The nuclear power plant chief who led the life-risking battle to stabilize the cripple Fukushima reactors when they were spiraling into meltdowns two years ago has died of esophageal cancer. He was 58.
Masao Yoshida died Tuesday in a Tokyo hospital, Tokyo Electric Power Co. spokesman Yoshimi Hitosugi said. TEPCO officials said his illness was not related to radiation exposure.
Yoshida was in charge of the Fukushima Dai-ichi plant when the March 11, 2011, earthquake and tsunami knocked out its power and cooling systems, causing reactor meltdowns and massive radiation leaks.
Recalling the first few days when three reactors suffered meltdowns in succession, Yoshida later said: “There were several instances when I thought we were all going to die here. I feared the plant was getting out of control and we would be finished.”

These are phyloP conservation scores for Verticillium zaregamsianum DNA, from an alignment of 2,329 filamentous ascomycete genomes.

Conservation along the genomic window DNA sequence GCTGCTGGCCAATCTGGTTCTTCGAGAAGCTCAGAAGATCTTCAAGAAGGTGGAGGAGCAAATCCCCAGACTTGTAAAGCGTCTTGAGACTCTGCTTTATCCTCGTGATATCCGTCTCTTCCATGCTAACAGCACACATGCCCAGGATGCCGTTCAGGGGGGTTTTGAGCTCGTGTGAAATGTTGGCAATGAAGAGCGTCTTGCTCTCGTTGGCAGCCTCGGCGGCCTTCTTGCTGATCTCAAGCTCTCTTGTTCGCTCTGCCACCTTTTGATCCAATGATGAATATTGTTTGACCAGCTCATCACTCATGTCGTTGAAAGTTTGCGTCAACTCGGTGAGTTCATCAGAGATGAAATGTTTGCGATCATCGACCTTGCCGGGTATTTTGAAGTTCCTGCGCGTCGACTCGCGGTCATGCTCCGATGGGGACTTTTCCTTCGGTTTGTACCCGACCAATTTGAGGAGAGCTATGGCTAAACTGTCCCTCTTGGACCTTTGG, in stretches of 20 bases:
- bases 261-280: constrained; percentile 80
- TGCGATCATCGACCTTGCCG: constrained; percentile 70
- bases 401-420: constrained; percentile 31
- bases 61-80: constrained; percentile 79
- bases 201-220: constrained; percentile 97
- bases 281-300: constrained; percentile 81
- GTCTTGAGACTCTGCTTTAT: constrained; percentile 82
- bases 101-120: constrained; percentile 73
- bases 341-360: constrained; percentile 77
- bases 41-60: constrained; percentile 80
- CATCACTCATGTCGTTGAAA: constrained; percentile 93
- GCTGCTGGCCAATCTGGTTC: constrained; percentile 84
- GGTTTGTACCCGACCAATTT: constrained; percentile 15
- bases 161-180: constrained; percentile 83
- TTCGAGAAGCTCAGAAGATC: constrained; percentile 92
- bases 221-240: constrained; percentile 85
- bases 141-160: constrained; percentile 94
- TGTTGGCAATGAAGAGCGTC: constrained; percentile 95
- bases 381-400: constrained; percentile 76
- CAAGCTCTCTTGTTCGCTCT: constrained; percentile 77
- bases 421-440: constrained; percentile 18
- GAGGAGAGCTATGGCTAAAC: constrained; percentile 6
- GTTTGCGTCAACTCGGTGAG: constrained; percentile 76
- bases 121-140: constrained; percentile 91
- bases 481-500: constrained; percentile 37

Yoshida was a tall man with a loud voice who wasn’t afraid of talking back to higher-ups and was known to his workers as a caring figure. Even then-Prime Minister Naoto Kan, who was extremely frustrated by TEPCO’s initial lack of information and slow handling, said after meeting him that Yoshida could be trusted.
On March 12, after the Unit 1 reactor building had an explosion, Yoshida kept pumping sea water into the reactor to cool it, ignoring an order to stop from TEPCO headquarters as Kan feared sea water risked triggering a fission chain reaction. Yoshida was reprimanded for disobeying but later praised for his judgment that eventually helped keep the reactor from turning worse.